You may have noticed a friendly new face in the African Savannah habitat at Wellington Zoo recently. Our newest visitor at the Zoo is a two and half year old female Eastern Bongo called Maisha and she is the first ever Bongo in New Zealand!

1 April 2016 Bongo image for web story finishedWith a similar appearance to our resident Nyala, this critically endangered Bongo is slightly larger and you’ll notice two large horns on her head.

Maisha arrived here late last year after travelling all the way from Singapore Zoo. She will remain in our care for another six months before we send her to her new home in Australia at Taronga Western Plains Zoo. Australian zoos can only import antelope after they have spent a year in New Zealand for quarantine.

Maisha will be an important part of the ZAA breeding programme, as there are currently only eight males and one female Bongo in Australia. This breeding programme is vital to the Australasian population of the Eastern Bongo, as they are listed as critically endangered by the IUCN. Good zoos work collaboratively to make conservation breeding programmes like this successful, and we’ve been working with Taronga Western Plains Zoo for a number of years to make this journey happen.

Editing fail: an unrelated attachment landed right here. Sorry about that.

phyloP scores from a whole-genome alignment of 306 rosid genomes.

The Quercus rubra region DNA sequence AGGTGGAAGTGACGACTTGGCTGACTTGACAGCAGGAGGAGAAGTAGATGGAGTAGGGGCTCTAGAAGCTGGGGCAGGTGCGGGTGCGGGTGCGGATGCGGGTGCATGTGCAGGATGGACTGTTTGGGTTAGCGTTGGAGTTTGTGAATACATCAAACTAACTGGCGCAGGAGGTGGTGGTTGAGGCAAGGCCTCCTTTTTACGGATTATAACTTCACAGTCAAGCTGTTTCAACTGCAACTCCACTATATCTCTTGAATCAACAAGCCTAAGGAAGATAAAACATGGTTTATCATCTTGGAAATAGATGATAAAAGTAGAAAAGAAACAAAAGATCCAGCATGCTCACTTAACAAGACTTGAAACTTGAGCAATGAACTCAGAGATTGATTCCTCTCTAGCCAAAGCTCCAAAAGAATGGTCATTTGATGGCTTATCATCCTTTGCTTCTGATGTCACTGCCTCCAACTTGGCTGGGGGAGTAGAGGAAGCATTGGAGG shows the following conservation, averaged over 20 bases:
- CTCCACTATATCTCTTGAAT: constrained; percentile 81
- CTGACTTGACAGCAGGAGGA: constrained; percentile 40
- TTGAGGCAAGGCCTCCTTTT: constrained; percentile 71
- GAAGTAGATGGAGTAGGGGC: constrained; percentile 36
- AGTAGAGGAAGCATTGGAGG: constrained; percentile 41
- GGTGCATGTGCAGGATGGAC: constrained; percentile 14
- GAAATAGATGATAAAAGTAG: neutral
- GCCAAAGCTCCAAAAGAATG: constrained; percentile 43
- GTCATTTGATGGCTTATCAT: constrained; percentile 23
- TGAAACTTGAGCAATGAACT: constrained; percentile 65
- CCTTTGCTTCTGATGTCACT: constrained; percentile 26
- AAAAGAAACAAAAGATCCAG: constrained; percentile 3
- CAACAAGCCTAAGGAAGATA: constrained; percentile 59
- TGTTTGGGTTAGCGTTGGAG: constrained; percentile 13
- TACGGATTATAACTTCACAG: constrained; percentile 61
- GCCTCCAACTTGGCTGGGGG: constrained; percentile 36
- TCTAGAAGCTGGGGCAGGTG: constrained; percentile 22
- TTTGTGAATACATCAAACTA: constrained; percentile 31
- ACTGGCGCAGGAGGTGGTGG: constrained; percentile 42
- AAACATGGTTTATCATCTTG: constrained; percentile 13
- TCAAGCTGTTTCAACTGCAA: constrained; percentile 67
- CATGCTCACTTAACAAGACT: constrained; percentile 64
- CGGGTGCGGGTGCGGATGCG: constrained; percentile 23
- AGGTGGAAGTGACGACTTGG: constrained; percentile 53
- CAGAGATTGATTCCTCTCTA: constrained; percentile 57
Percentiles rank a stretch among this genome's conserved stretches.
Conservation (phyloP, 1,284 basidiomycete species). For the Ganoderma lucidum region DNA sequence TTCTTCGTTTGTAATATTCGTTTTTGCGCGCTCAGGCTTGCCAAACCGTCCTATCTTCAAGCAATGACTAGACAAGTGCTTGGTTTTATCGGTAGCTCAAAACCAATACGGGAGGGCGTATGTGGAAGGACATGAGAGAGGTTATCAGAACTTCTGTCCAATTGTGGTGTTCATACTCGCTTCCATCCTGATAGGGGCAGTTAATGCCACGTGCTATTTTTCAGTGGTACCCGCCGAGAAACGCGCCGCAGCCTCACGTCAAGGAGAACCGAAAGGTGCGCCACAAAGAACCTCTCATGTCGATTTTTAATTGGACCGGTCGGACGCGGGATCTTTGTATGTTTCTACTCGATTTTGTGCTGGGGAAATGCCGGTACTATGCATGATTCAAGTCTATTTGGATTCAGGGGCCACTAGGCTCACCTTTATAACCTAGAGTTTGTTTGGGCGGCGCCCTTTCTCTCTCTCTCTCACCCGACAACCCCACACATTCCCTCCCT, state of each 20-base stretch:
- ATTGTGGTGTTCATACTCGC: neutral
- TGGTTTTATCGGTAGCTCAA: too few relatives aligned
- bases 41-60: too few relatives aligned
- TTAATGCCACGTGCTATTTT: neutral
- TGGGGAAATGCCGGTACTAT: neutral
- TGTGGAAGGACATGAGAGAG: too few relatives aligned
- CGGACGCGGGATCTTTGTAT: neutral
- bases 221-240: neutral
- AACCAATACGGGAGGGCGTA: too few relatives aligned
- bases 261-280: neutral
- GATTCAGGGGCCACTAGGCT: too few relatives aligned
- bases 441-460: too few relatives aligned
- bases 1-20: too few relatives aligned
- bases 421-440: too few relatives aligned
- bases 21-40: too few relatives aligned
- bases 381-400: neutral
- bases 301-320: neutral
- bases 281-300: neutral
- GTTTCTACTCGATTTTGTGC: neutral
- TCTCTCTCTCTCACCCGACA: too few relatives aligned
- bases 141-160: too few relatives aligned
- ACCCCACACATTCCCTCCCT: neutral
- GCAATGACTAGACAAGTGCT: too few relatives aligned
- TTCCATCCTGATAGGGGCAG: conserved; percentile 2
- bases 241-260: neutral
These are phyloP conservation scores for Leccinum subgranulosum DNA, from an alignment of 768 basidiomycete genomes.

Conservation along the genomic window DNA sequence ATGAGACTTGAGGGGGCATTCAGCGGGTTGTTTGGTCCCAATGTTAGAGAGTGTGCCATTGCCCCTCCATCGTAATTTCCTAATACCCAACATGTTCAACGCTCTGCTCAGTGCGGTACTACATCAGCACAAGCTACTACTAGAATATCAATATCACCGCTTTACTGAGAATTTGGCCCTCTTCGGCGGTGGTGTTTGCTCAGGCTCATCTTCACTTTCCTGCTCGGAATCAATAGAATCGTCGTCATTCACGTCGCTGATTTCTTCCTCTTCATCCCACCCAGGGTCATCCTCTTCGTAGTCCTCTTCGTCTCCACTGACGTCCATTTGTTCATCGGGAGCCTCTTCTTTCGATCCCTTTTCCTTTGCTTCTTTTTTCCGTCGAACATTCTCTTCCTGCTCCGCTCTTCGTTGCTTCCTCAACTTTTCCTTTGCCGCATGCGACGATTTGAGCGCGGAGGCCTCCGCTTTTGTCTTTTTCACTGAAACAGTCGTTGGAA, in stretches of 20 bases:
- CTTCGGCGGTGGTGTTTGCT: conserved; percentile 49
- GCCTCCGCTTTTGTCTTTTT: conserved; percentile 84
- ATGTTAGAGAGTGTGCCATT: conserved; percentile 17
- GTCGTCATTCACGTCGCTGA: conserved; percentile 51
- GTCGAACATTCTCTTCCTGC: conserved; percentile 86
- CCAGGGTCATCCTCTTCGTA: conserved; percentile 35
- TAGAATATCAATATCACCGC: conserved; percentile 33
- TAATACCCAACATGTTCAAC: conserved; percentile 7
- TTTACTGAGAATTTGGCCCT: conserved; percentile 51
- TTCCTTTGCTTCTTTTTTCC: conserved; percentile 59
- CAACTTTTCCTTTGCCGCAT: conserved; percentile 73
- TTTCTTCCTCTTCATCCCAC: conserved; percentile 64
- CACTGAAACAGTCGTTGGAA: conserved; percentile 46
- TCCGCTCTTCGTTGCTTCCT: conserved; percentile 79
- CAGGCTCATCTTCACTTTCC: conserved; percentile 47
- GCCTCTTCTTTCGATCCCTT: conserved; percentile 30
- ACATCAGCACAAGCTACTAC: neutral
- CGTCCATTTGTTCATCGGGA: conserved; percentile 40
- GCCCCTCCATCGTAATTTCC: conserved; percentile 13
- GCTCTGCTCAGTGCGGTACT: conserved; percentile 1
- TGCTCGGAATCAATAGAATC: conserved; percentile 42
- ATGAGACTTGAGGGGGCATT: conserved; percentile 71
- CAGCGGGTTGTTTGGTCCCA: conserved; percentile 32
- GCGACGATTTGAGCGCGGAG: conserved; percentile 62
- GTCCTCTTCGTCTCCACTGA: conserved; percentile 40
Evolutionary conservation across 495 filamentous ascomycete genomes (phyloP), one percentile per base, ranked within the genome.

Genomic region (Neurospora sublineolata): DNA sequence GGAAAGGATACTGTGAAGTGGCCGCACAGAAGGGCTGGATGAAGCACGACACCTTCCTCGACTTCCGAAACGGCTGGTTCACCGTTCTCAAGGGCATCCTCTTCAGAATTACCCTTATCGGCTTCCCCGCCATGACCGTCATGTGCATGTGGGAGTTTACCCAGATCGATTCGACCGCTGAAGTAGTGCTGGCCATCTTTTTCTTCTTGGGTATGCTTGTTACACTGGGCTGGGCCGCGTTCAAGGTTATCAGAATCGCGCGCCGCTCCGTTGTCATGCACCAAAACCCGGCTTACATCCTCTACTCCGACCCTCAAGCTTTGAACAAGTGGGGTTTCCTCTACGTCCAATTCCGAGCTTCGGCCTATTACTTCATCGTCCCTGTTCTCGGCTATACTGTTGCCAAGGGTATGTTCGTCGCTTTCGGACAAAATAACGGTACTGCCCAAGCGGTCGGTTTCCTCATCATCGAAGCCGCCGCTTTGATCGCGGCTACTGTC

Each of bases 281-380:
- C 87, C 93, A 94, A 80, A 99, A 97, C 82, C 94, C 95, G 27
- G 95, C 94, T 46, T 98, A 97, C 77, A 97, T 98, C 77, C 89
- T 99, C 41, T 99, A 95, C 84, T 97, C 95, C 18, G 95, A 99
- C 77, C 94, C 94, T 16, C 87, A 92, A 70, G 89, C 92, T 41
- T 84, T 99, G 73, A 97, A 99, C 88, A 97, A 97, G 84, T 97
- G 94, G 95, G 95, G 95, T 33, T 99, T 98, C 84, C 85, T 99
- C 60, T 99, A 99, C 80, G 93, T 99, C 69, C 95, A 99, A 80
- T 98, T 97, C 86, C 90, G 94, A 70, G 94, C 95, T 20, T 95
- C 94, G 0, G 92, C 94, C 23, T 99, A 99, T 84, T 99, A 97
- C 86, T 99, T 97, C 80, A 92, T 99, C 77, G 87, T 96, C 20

Did you know?

The Eastern Bongo is found throughout mountainous areas of Africa and like other antelope, the Bongo is a herbivorous mammal, meaning their diet consists of only plant matter. They also have a prehensile tongue, which means their tongue is like a hand. The Bongo can reach up above and with their tongue, grab fresh leaves off plants with no trouble.

See if you can tell Maisha apart from the Nyala in the African Savannah habitat next time you’re at the Zoo!